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Kashmir Saivism: The Path and Destination

by Dr. Haramohan Mishra
Thursday 18th November 2010

Kashmir Saivism, the Pratyabhijna School, as it is popularly known is, in some sense, the highest attainment in the Indian philosophical tradition. Like Advaita Vedanta it upholds a kind of non-dualism according to which the entire world is nothing but Siva, the non-dual supreme reality, as it is termed here.1 Unlike Advaita Vedanta which has its foundation in the Upanisads, Kashmir Saivism draws its inspiration from the ancient Agama works. Some other foundational works like the Sivasutras and Sivadrsti also supply the conceptual framework to this school.2 Non-dualistic world view, in whichever form it might have been conceived in different intellectual and spiritual traditions of the world, points to the same mindset and the same set of perceptions which go into its making. However, different schools adopt different methods to reach their conclusion depending on the manner they confront the world of experience. Here, the idiosyncrasies of the particular thinker and the belief-system of the environment where he is born and brought up play an important role. But it is imperative to study the set of experiences that mould the non-dualistic thinking since there only consummates the process of knowing, more so with regard to such sadhana-intensive disciplines as Kashmir Saivism.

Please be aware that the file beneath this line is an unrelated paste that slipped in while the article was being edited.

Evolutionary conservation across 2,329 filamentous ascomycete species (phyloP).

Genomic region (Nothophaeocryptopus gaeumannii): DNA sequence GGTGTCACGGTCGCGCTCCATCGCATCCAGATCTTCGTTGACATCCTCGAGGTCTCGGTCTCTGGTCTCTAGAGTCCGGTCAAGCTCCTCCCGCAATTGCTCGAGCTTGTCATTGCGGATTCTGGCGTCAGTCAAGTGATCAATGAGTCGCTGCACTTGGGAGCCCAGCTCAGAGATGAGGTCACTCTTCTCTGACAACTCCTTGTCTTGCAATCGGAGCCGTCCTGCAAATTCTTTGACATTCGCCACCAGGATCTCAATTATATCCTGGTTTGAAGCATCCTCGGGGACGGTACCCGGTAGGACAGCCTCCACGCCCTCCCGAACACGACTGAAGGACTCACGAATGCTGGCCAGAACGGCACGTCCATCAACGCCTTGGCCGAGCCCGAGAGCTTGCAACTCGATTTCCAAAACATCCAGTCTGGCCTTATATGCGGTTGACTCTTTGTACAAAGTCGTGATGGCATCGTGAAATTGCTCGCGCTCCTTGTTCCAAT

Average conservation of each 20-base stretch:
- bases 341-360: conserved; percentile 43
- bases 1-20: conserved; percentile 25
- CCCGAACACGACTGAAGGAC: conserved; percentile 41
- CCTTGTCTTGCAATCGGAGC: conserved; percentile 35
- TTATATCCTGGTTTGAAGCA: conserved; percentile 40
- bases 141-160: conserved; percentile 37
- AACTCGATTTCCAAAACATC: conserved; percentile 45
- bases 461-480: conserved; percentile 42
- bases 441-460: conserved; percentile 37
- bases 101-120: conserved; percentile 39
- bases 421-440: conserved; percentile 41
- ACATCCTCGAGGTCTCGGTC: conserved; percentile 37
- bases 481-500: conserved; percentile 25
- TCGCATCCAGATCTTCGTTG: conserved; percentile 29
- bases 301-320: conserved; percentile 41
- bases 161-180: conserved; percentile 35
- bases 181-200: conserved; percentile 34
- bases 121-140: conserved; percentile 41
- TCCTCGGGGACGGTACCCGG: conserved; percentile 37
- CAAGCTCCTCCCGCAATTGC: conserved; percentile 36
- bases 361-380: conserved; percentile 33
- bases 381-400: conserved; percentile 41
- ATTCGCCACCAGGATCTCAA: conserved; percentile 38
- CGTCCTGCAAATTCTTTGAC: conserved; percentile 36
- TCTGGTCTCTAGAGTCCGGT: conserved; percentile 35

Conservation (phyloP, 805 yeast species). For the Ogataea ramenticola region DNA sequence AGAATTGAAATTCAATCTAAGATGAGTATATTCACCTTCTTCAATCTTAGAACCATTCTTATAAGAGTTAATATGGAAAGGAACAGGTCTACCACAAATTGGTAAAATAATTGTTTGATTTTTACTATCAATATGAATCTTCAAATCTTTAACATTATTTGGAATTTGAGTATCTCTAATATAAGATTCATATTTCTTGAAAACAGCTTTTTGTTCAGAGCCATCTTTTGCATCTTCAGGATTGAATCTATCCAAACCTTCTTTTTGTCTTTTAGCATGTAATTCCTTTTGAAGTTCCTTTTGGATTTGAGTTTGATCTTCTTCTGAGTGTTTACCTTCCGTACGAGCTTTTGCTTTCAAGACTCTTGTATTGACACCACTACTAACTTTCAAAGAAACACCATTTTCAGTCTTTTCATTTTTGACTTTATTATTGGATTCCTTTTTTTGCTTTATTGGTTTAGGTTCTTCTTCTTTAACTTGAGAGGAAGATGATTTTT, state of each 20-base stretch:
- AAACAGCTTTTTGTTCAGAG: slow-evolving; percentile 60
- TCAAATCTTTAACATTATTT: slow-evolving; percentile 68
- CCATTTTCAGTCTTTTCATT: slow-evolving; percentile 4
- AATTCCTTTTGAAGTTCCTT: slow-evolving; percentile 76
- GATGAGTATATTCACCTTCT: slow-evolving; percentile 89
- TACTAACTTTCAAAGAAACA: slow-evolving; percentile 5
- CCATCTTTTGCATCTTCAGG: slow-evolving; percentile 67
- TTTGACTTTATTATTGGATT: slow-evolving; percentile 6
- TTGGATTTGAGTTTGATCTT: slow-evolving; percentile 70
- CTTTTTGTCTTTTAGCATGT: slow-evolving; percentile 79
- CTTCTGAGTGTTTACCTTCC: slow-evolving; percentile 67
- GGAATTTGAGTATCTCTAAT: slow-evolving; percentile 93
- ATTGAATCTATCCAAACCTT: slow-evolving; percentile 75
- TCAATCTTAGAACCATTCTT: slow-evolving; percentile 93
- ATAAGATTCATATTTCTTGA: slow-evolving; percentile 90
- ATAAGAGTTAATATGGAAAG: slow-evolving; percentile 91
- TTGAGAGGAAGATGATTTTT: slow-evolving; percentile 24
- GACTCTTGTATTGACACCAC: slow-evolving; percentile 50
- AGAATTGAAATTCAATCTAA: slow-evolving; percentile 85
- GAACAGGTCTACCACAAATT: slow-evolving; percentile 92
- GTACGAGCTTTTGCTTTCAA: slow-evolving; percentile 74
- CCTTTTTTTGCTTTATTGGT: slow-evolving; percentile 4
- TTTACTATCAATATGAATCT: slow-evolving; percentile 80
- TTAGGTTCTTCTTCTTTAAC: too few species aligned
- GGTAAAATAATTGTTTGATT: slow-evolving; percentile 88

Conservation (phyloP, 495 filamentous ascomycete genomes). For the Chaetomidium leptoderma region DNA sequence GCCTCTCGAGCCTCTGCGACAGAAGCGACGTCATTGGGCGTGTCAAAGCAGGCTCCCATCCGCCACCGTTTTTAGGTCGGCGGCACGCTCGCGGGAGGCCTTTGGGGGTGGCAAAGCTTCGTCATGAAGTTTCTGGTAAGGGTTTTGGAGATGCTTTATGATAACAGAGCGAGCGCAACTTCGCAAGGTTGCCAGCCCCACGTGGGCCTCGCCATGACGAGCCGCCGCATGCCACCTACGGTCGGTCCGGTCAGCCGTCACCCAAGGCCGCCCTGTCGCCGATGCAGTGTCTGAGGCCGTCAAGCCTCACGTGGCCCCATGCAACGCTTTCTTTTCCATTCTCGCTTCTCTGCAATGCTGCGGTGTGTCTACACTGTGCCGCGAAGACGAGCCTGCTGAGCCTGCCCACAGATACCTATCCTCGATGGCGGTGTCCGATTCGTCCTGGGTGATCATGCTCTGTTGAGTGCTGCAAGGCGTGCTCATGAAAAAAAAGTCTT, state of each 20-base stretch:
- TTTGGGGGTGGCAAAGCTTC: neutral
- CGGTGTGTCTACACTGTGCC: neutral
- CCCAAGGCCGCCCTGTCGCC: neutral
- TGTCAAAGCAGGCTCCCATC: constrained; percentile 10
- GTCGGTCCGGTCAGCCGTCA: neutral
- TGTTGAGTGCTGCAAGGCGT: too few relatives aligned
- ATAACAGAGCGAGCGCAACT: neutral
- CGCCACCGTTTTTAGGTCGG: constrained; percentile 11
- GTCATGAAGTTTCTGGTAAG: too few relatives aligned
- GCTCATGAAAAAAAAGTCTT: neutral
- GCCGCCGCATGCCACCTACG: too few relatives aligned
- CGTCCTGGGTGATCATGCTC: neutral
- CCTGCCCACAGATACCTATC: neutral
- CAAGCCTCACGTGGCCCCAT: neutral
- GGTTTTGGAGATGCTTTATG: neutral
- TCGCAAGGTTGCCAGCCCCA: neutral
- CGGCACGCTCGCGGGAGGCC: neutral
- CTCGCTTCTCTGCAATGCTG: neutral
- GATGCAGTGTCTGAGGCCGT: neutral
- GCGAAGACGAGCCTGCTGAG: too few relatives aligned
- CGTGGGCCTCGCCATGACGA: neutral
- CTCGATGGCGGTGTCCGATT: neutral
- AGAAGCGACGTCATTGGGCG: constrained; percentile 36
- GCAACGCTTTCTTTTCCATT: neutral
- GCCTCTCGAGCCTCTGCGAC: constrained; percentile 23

In our entire quest, in all our journeys, we have a path and a destination. Sometimes we are not clear regarding our goal even though we have some faint ideas; even we may have some projected object as our goal; or we may not be aware of the right path which leads to our destination. In all our knowledge-situations, empirical, rational and intuitional, with reference to our myriad quests we may remain confused as to the path and destination, more so when we question their ultimate status and value.3 Speculative metaphysics divorced from real situations of life cannot make us reach the ultimate goal; apart from philosophical speculations, what we need is sadhana, a real method through which we expand and have the plenary Advaita-experience. Like Advaita Vedanta, Kashmir Saivism enunciates its standpoints and leads the pursuer along the path that consummates in enlightenment and emancipation.